The reality is that in a global population with more than 5 billion subscriptions, smartphones are still niche. However, in the US and some European countries, smartphone penetration is racing past 25%; smartphones are going mainstream, albeit at a varying pace across the globe.

Consumer product strategists should anticipate the consequences of moving from a smartphone target audience of early adopters to one that is more mainstream.

When targeting the second wave of smartphone users, we believe strategists should: 

  • Design specific mobile products by better understanding new smartphone owners. New segments of smartphone owners will emerge, with a much more diverse profile than the first wave of smartphone early adopters. One way to obtain more detailed information about these consumers is to use the basic connectivity of the smartphone to establish the beginnings of a digital customer relationship. The promise of ongoing product upgrades is one incentive that may convince these new customers to share their information, but free content such as an application is more likely to win their confidence.
  • Carefully monitor new smartphone owners’ usage. There is always a huge gap between the features available on a smartphone and the actual use of these features. It is critical to constantly analyze how smartphone users are using their devices; this will allow strategists to optimize the road maps not only for new devices but also for those products and services to be delivered to the second wave of smartphone users. 
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CMO Best Practices For Hiring And Retaining Digital Talent

Shar VanBoskirk

I’m currently working on a report around how to hire and retain good digital talent. So the CMO panel featuring Brian Lauber of OneAmerica, Jared Blank of Tommy Hilfiger, and Chris Krohn of that addressed hiring and staffing was music to my ears.  A few takeaways on how to nurture your digital employees:

 *Create an emotional connection between employees and your brand. This helps to brand your company externally. OneAmerica CMO Brian Lauber finds that “Your employees are your best branding.  He tells every single employee that they are the brand. “I tell them to look like it, act like it, talk like it.” Every day. In everything they do.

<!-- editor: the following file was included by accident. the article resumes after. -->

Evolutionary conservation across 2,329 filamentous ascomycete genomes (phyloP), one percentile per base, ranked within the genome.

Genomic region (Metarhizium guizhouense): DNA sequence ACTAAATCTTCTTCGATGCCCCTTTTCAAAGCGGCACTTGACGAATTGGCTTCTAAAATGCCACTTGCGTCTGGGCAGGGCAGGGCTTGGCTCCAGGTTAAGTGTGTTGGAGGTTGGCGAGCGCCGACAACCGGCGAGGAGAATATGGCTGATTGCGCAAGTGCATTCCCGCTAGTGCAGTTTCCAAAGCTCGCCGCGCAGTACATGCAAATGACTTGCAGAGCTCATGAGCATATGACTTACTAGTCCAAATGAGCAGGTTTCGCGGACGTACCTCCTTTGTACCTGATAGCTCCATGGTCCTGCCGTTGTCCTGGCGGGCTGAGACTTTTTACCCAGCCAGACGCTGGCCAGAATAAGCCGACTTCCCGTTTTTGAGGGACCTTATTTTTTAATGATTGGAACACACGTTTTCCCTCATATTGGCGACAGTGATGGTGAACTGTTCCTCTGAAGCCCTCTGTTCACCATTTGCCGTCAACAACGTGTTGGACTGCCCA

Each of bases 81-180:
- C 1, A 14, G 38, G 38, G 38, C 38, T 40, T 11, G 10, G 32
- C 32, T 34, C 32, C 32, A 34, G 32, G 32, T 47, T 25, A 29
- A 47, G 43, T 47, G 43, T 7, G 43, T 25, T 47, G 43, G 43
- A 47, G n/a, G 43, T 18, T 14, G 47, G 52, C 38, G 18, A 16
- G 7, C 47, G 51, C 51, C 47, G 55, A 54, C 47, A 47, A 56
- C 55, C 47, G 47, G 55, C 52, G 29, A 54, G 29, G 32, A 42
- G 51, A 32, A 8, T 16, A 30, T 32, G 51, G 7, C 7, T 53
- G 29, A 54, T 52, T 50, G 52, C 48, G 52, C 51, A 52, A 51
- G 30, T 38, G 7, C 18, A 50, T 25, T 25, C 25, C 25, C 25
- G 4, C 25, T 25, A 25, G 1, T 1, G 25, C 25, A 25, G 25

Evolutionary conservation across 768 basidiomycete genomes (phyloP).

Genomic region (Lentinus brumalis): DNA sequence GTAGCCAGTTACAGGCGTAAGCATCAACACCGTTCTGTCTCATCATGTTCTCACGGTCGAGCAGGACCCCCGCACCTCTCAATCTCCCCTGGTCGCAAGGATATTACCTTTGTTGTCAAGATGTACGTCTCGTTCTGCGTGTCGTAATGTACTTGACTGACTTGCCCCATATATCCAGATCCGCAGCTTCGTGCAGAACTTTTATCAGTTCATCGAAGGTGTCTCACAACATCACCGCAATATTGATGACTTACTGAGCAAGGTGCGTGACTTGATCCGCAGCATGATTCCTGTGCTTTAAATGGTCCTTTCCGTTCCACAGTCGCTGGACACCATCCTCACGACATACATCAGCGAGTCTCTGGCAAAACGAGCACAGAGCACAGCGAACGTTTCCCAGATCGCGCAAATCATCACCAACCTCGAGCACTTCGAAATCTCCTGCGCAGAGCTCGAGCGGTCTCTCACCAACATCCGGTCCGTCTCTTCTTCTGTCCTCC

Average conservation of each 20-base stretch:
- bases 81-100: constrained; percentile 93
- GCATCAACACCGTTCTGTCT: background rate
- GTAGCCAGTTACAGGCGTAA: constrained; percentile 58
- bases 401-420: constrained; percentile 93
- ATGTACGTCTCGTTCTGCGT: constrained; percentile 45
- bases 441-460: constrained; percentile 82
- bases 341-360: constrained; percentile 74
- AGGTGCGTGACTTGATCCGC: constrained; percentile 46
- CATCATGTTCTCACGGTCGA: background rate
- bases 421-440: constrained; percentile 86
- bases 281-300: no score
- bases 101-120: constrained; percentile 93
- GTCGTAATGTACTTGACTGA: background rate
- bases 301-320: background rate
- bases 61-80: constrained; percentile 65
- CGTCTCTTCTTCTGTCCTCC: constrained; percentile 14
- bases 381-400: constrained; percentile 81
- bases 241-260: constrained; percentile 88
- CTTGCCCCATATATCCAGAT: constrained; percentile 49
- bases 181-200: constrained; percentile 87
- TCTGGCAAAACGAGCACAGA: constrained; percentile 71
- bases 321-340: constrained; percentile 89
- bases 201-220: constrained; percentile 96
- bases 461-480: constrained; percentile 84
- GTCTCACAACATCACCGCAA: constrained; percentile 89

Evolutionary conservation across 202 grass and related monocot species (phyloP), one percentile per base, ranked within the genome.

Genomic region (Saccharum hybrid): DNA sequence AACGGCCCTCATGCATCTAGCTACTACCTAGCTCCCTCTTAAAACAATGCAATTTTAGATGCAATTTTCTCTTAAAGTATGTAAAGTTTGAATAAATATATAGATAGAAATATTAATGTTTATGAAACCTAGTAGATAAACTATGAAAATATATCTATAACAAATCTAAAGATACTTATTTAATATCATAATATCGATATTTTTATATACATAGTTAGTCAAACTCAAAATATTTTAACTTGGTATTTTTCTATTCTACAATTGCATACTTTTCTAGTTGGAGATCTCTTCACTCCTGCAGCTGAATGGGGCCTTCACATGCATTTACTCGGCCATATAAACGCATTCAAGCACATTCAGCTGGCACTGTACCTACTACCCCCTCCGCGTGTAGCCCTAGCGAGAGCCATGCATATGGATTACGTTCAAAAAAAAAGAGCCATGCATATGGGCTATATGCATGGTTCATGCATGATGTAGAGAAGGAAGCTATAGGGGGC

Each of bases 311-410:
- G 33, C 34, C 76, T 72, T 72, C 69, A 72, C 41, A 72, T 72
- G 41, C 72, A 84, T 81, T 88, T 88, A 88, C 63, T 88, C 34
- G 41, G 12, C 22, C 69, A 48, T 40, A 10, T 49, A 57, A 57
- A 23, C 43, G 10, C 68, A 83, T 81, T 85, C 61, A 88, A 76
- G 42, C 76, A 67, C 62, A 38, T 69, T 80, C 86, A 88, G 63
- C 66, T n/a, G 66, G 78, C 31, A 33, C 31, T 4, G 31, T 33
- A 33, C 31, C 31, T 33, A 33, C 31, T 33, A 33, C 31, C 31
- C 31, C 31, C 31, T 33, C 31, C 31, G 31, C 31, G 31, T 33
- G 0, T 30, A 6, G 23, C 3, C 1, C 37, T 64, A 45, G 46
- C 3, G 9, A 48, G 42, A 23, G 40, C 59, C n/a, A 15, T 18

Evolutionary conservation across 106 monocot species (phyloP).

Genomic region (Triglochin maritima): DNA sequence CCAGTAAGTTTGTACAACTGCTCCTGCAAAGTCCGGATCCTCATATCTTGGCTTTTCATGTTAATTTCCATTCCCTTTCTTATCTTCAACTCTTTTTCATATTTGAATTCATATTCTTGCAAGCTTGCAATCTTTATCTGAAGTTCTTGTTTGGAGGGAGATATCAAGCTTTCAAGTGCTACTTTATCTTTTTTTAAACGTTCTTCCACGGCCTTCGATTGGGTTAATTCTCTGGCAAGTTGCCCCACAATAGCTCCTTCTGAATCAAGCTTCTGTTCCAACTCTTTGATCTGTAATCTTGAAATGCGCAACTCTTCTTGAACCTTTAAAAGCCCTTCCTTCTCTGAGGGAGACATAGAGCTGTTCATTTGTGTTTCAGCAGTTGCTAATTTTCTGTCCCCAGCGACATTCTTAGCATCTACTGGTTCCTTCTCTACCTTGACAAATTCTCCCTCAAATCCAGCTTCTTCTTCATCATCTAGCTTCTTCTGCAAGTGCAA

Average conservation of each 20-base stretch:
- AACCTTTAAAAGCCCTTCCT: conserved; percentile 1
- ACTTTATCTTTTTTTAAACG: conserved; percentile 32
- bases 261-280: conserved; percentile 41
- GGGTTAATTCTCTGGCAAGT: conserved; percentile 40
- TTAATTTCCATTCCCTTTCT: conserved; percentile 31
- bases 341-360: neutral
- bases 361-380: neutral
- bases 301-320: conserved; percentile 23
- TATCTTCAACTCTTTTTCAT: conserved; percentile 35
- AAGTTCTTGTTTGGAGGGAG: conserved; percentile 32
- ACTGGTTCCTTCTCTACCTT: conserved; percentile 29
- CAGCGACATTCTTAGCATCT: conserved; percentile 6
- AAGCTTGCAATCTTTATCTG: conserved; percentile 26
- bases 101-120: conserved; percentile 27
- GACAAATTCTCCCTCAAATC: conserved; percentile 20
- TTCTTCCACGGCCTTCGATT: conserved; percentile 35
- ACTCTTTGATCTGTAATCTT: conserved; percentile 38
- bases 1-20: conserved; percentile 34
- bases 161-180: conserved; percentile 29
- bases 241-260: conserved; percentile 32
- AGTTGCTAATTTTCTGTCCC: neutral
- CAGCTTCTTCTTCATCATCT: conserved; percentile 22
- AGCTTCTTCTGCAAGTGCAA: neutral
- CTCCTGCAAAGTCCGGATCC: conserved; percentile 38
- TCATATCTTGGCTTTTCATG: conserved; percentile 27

*Don’t rely on HR to do everything alone. Creating a strong digital organization isn’t just about having good recruiters. It’s about creating a culture that employees feel part of and proud of. And this lands on managers to create. Chris Krohn of says his role has two primary components: 1) Make sure the marketing strategy is clear; 2) Make sure we have the right people doing the right things. 

*Create benefits beyond financial compensation. Tommy Hilfiger employees get discounts off of clothes. And buyers of media and of clothes get 10% of their regular budgets to play with. “We want people who are passionate about clothes.  And about our clothes. So we give them a reason to buy our things for themselves.  And we make them accountable for 90% of their budget.  The other 10% they can spend on whatever they think is cool.”

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Best Buy CTO Shares How Marketing And IT Should Collaborate

Shar VanBoskirk

I’m co-presenting next week at Forrester’s first-ever CIO/CMO Forum with my colleague Craig Symons, a VP and Principal Analyst from Forrester’s IT client group.  We’re hosting a discussion around how to budget for marketing technology purchases. So it was perfect to hear Robert Stephens, the CTO of Best Buy, talk at the Exact Target Connections Conference about the role he plays in Best Buy’s marketing innovations. Stephens is the technology mastermind behind all of Best Buy’s industry-leading efforts like Twelpforce — its Twitter-based customer service organization.  Here are a few sound bites from Stephens’ presentation: